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Unfortunately, the mechanic also makes this a required way to fight in melee combat as you will have to dispatch multiple enemies at once who’s timing will not be in sync.. so unless you want to block pretty much until you get bored holding down the button and quit, you will sacrifice a few hits. Nor will you particularly care. On normal skill level you will have enough health to do this to any given single enemy up until the end of the game, and heal quickly enough that it simply doesn’t matter how close a shave the battle was. Which is a good thing because rolling out of the way takes a large chunk of stamina and must be timed right, while holding down the same button to run means you start running a good second after you hold the spacebar down, adding to the clunky feel of it all.

But melee is only a part of the combat you will be involved with because you will also find and be forced to fight enemies with guns. To this end, you will have access to a single primary and secondary weapon you can keep on you along side your melee weapon of choice, though you will likely want to avoid using your guns until you have to since the game makes it feel like ammo is going to be scarce more often then not, and during the mid-game you will start needed that ammo to destroy things in the environment without hurting yourself, making a few bullets in reserve more of a requirement. There are only a handful of guns in the game at all, but the fact that most of them use different ammunitions make this impression all the stronger. And of course for reasons I can not even begin to comprehend, picking up or equipping a gun means dropping your melee weapon on the ground, so that temporary safety of range can cost you your edge if you get into fisticuffs with an enemy or two.

But of course all of that only matters when the game lets it, because each of the 10 sections of the game will end with you losing whatever you had in favor of what the game thinks you should have before the next level begins, so if you thought you could store a lot of ammo for the big finale, be ready for a disappointment. If you weren't sure it was the end of the chapter, you may have just made things unnecessarily harder and more annoying for yourself.


Bugs: Yes after all this, the game has bugs as well. Not a lot of them, but they are pretty severe and in places you almost never see them.

  • Loading Times: Through the first act of the game, all loading times seem to be setup to occur when walking through contamination corridors, allowing the game to load while you watch the beams scan and clean Albert in sci-fi fashion, but this is not smooth and in fact the system will often stutter while doing this. But it isn’t a big deal because its not a part you play… until it is. Later in the game they don’t bother with this nicety anymore, allowing loading stutter to active effect your game.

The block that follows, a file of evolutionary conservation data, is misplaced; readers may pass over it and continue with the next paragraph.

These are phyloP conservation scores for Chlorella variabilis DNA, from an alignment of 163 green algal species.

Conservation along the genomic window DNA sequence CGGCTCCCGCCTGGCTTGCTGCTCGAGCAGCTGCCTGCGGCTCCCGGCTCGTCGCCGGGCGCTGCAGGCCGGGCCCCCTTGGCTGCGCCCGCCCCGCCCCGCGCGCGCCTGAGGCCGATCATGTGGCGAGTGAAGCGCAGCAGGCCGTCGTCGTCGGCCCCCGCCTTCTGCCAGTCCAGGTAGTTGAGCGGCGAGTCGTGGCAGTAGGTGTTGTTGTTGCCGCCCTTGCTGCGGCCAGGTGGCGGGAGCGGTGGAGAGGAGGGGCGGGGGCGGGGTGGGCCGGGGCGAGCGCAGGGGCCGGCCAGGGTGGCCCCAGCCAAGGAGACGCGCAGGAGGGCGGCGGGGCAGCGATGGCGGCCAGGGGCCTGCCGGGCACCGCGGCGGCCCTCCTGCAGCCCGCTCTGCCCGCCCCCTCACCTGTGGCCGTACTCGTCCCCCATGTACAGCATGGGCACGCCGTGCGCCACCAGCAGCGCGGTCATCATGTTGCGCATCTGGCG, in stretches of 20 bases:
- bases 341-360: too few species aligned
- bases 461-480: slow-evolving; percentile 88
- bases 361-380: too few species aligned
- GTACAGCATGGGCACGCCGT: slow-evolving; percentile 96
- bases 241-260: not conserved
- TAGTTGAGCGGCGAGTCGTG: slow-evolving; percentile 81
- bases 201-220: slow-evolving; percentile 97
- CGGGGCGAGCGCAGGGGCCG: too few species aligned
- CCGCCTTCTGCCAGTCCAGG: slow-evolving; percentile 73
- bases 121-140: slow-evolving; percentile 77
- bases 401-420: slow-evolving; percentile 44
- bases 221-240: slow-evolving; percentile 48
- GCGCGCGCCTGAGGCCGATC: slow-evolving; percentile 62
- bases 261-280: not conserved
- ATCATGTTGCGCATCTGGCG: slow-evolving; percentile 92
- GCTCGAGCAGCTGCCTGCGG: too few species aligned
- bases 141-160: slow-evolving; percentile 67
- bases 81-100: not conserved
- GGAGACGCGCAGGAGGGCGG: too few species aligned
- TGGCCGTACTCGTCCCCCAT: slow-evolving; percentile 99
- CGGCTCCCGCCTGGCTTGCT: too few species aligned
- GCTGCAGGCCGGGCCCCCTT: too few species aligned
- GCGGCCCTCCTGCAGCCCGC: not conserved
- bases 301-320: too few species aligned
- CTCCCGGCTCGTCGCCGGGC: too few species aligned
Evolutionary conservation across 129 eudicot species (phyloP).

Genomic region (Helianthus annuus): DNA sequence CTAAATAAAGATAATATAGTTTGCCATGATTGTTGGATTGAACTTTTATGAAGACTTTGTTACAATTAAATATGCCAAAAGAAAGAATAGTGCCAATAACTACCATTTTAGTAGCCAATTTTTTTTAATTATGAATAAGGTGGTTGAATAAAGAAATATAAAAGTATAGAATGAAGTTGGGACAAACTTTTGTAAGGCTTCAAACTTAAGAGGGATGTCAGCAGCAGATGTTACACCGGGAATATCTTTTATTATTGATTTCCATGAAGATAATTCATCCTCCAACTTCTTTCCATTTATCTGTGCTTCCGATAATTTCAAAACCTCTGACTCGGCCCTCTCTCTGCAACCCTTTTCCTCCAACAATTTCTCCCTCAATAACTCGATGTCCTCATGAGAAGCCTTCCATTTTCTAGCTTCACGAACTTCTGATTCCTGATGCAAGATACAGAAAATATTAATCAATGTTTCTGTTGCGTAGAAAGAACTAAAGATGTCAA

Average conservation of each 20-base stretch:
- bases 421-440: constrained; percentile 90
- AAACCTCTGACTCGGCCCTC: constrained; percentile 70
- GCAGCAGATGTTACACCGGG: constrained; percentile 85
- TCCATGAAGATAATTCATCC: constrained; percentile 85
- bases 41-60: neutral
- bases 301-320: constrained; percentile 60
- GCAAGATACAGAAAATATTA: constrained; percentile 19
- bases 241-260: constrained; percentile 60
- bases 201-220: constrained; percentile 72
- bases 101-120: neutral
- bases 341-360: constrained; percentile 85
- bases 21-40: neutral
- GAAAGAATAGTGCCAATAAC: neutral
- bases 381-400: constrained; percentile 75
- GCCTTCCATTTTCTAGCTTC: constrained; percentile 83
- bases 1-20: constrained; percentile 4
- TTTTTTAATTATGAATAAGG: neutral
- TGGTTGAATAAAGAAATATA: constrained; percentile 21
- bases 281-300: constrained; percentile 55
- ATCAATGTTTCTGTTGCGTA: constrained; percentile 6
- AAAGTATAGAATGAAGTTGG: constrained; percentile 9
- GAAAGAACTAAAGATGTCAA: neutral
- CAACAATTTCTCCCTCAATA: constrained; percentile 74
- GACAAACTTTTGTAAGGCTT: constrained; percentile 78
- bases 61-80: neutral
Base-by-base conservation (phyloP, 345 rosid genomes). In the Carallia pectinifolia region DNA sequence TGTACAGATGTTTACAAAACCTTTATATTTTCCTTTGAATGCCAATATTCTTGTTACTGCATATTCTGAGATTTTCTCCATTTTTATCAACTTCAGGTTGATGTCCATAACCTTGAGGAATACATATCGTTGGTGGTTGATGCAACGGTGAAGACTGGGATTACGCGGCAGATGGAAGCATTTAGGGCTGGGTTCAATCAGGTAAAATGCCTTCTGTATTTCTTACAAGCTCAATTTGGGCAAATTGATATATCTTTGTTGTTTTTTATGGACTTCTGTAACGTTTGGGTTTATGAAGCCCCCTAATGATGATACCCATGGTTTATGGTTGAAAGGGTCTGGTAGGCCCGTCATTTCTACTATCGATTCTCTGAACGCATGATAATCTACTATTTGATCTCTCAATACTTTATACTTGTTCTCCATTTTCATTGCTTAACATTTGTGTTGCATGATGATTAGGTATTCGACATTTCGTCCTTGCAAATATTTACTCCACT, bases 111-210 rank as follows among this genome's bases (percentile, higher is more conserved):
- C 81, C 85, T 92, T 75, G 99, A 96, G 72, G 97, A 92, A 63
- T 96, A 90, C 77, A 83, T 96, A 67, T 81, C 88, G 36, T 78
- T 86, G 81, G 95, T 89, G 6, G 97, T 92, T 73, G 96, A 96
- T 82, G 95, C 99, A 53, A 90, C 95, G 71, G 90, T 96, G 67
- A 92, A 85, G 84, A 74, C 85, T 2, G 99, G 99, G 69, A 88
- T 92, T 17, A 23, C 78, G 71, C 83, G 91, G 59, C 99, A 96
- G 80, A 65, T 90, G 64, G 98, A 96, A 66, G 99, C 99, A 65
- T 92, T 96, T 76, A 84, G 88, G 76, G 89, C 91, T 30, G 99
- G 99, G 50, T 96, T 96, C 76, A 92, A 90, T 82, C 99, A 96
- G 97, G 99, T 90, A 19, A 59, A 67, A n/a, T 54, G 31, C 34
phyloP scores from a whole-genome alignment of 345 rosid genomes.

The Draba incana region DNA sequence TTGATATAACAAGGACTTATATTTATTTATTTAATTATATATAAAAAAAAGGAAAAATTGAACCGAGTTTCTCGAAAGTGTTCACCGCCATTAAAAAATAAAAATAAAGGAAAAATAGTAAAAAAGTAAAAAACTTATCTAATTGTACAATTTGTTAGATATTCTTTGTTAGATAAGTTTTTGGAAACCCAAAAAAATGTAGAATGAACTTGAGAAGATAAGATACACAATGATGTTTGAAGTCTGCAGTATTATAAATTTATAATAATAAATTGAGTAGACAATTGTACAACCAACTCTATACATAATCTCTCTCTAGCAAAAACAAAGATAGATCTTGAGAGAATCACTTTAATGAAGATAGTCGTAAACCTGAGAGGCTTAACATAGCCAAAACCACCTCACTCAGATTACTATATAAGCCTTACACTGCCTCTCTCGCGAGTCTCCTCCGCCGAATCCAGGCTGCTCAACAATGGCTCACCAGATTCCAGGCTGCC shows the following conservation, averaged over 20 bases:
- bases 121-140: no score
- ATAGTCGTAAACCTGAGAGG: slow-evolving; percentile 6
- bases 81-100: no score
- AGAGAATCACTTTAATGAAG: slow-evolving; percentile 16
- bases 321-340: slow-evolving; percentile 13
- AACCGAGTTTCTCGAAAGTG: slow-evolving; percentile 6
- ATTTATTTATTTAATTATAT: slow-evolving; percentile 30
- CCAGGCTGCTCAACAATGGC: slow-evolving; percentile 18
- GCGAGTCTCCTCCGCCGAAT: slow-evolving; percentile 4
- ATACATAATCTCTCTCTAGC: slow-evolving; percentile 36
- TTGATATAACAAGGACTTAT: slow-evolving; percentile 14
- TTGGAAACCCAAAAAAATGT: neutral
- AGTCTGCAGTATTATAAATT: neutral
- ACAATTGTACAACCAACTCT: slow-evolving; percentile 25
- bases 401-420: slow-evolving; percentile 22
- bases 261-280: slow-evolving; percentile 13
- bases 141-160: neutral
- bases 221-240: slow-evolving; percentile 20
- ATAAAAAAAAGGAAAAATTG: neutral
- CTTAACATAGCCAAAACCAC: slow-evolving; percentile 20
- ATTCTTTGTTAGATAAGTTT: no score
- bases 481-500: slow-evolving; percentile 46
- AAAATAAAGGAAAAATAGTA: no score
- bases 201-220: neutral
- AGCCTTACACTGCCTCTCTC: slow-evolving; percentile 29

• UV kills you/spawns ghosts, even when you cant see the light: This is a bug specific to the end of the game. At this point you need to stay in shade as the sunlight itself will kill you if you stay in it too long, and stepping in it at all will cause a ghost enemy to spawn. (and these things ignore all level geometry making them arguably the most annoying thing in the game). The problem here is there are several places in the map where this can happen even though there is no sunlight hitting it, forcing you to waste ammo that is now precious as you will never face another enemy you can realistically face off with using a melee weapon.

Overall: Even when I started playing this game, I knew it wasn’t good. It wasn’t terrible to start, but it definitely wasn’t good. But between atmosphere, concept, and some smart writing, it was actually very interesting, so I stuck around. Sadly as the game progresses, it loses both those things as it first goes spastic trying to do everything in the second act and then runs out of steam for the final. I do not believe I can reasonably recommend this game to anyone, which may be for the best since the game has effectively been pulled from shelves and the only ways you are going to get it now are either a copy on amazon you hope the code still works on or hoisting the pirate flag. Avoid this title.


  4/10’s Listed Requirements:

  • 2Ghz Intel Core 2 Duo or 2Ghz AMD 64 x2 
  • 2 GB RAM
  • NVidia Geforce 8600 or ATI Radeon x1650
  • 4 GB hard drive 
  • Windows XP SP2, Windows Vista, or Windows 7

System Specs:

  • AMD FX 8350 (8 cores) running at 4 Ghz
  • 16 GB RAM
  • NVidia GeForce 960 GTX with 4 GB VRAM
  • Windows 10

Source: I am unable to give you a source this time, as like I mentioned in the overall section, this game has been pulled from sale. The reason for this is a license fee dispute between the developer and Epic Games over the Unreal engine. In 2015, Epic won the lawsuit which took the game off Steam and forced Intoxicate Studios to close their doors.